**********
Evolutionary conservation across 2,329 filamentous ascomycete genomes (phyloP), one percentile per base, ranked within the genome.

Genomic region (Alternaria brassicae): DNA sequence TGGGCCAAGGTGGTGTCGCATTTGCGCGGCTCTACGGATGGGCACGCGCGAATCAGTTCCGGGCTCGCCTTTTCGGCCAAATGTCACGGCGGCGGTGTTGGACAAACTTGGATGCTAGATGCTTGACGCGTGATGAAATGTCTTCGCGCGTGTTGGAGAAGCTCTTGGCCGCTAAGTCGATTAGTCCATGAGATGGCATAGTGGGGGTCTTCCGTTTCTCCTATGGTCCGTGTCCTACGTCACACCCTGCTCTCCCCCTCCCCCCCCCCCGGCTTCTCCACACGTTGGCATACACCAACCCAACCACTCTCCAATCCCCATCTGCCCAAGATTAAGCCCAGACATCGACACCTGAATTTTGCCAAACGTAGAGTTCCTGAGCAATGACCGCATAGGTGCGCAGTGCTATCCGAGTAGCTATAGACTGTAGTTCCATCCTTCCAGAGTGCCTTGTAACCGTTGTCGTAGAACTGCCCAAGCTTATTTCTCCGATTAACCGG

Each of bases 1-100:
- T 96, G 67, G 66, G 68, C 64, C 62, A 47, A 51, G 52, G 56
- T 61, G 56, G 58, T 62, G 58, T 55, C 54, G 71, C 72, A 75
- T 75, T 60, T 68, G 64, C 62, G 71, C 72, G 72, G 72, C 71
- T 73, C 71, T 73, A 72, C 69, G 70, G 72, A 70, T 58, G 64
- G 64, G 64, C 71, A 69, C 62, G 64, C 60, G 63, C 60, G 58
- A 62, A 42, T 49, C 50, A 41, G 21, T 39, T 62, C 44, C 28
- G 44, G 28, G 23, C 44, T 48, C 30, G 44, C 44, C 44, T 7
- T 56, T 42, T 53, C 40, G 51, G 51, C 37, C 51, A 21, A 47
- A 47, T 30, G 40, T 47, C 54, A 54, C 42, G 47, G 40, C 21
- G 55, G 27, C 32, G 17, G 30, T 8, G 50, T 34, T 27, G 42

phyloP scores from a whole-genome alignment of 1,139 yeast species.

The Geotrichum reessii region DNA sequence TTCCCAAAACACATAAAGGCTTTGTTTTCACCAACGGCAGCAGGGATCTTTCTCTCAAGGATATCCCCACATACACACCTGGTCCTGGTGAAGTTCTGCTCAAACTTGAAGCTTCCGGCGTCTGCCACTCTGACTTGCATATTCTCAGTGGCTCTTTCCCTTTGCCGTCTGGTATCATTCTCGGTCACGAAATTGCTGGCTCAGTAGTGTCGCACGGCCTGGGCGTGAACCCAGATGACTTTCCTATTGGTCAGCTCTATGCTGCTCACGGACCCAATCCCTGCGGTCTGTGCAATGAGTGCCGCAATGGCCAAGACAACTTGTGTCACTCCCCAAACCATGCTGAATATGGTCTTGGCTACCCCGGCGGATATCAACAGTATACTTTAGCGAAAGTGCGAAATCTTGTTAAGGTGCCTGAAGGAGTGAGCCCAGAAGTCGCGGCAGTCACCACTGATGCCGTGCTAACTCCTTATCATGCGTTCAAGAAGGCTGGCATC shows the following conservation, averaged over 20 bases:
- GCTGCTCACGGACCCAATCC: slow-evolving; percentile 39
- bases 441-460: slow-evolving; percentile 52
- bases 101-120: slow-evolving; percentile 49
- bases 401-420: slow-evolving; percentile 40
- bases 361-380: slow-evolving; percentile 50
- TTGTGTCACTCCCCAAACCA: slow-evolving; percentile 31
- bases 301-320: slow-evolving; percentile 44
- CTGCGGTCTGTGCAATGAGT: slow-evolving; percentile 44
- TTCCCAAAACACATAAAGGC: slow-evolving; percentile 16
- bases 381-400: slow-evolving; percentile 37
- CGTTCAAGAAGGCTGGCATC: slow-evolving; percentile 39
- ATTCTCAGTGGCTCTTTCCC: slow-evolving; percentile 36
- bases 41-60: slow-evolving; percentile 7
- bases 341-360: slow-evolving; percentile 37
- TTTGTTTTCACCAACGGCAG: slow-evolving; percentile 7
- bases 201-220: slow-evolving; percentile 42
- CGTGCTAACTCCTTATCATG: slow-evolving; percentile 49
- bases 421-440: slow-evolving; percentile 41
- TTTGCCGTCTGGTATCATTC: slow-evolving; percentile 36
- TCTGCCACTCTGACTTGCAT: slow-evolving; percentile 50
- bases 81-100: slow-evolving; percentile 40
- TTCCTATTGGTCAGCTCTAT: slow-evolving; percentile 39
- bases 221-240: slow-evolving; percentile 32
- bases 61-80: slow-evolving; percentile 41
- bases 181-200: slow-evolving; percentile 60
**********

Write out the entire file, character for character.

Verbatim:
Evolutionary conservation across 2,329 filamentous ascomycete genomes (phyloP), one percentile per base, ranked within the genome.

Genomic region (Alternaria brassicae): DNA sequence TGGGCCAAGGTGGTGTCGCATTTGCGCGGCTCTACGGATGGGCACGCGCGAATCAGTTCCGGGCTCGCCTTTTCGGCCAAATGTCACGGCGGCGGTGTTGGACAAACTTGGATGCTAGATGCTTGACGCGTGATGAAATGTCTTCGCGCGTGTTGGAGAAGCTCTTGGCCGCTAAGTCGATTAGTCCATGAGATGGCATAGTGGGGGTCTTCCGTTTCTCCTATGGTCCGTGTCCTACGTCACACCCTGCTCTCCCCCTCCCCCCCCCCCGGCTTCTCCACACGTTGGCATACACCAACCCAACCACTCTCCAATCCCCATCTGCCCAAGATTAAGCCCAGACATCGACACCTGAATTTTGCCAAACGTAGAGTTCCTGAGCAATGACCGCATAGGTGCGCAGTGCTATCCGAGTAGCTATAGACTGTAGTTCCATCCTTCCAGAGTGCCTTGTAACCGTTGTCGTAGAACTGCCCAAGCTTATTTCTCCGATTAACCGG

Each of bases 1-100:
- T 96, G 67, G 66, G 68, C 64, C 62, A 47, A 51, G 52, G 56
- T 61, G 56, G 58, T 62, G 58, T 55, C 54, G 71, C 72, A 75
- T 75, T 60, T 68, G 64, C 62, G 71, C 72, G 72, G 72, C 71
- T 73, C 71, T 73, A 72, C 69, G 70, G 72, A 70, T 58, G 64
- G 64, G 64, C 71, A 69, C 62, G 64, C 60, G 63, C 60, G 58
- A 62, A 42, T 49, C 50, A 41, G 21, T 39, T 62, C 44, C 28
- G 44, G 28, G 23, C 44, T 48, C 30, G 44, C 44, C 44, T 7
- T 56, T 42, T 53, C 40, G 51, G 51, C 37, C 51, A 21, A 47
- A 47, T 30, G 40, T 47, C 54, A 54, C 42, G 47, G 40, C 21
- G 55, G 27, C 32, G 17, G 30, T 8, G 50, T 34, T 27, G 42

phyloP scores from a whole-genome alignment of 1,139 yeast species.

The Geotrichum reessii region DNA sequence TTCCCAAAACACATAAAGGCTTTGTTTTCACCAACGGCAGCAGGGATCTTTCTCTCAAGGATATCCCCACATACACACCTGGTCCTGGTGAAGTTCTGCTCAAACTTGAAGCTTCCGGCGTCTGCCACTCTGACTTGCATATTCTCAGTGGCTCTTTCCCTTTGCCGTCTGGTATCATTCTCGGTCACGAAATTGCTGGCTCAGTAGTGTCGCACGGCCTGGGCGTGAACCCAGATGACTTTCCTATTGGTCAGCTCTATGCTGCTCACGGACCCAATCCCTGCGGTCTGTGCAATGAGTGCCGCAATGGCCAAGACAACTTGTGTCACTCCCCAAACCATGCTGAATATGGTCTTGGCTACCCCGGCGGATATCAACAGTATACTTTAGCGAAAGTGCGAAATCTTGTTAAGGTGCCTGAAGGAGTGAGCCCAGAAGTCGCGGCAGTCACCACTGATGCCGTGCTAACTCCTTATCATGCGTTCAAGAAGGCTGGCATC shows the following conservation, averaged over 20 bases:
- GCTGCTCACGGACCCAATCC: slow-evolving; percentile 39
- bases 441-460: slow-evolving; percentile 52
- bases 101-120: slow-evolving; percentile 49
- bases 401-420: slow-evolving; percentile 40
- bases 361-380: slow-evolving; percentile 50
- TTGTGTCACTCCCCAAACCA: slow-evolving; percentile 31
- bases 301-320: slow-evolving; percentile 44
- CTGCGGTCTGTGCAATGAGT: slow-evolving; percentile 44
- TTCCCAAAACACATAAAGGC: slow-evolving; percentile 16
- bases 381-400: slow-evolving; percentile 37
- CGTTCAAGAAGGCTGGCATC: slow-evolving; percentile 39
- ATTCTCAGTGGCTCTTTCCC: slow-evolving; percentile 36
- bases 41-60: slow-evolving; percentile 7
- bases 341-360: slow-evolving; percentile 37
- TTTGTTTTCACCAACGGCAG: slow-evolving; percentile 7
- bases 201-220: slow-evolving; percentile 42
- CGTGCTAACTCCTTATCATG: slow-evolving; percentile 49
- bases 421-440: slow-evolving; percentile 41
- TTTGCCGTCTGGTATCATTC: slow-evolving; percentile 36
- TCTGCCACTCTGACTTGCAT: slow-evolving; percentile 50
- bases 81-100: slow-evolving; percentile 40
- TTCCTATTGGTCAGCTCTAT: slow-evolving; percentile 39
- bases 221-240: slow-evolving; percentile 32
- bases 61-80: slow-evolving; percentile 41
- bases 181-200: slow-evolving; percentile 60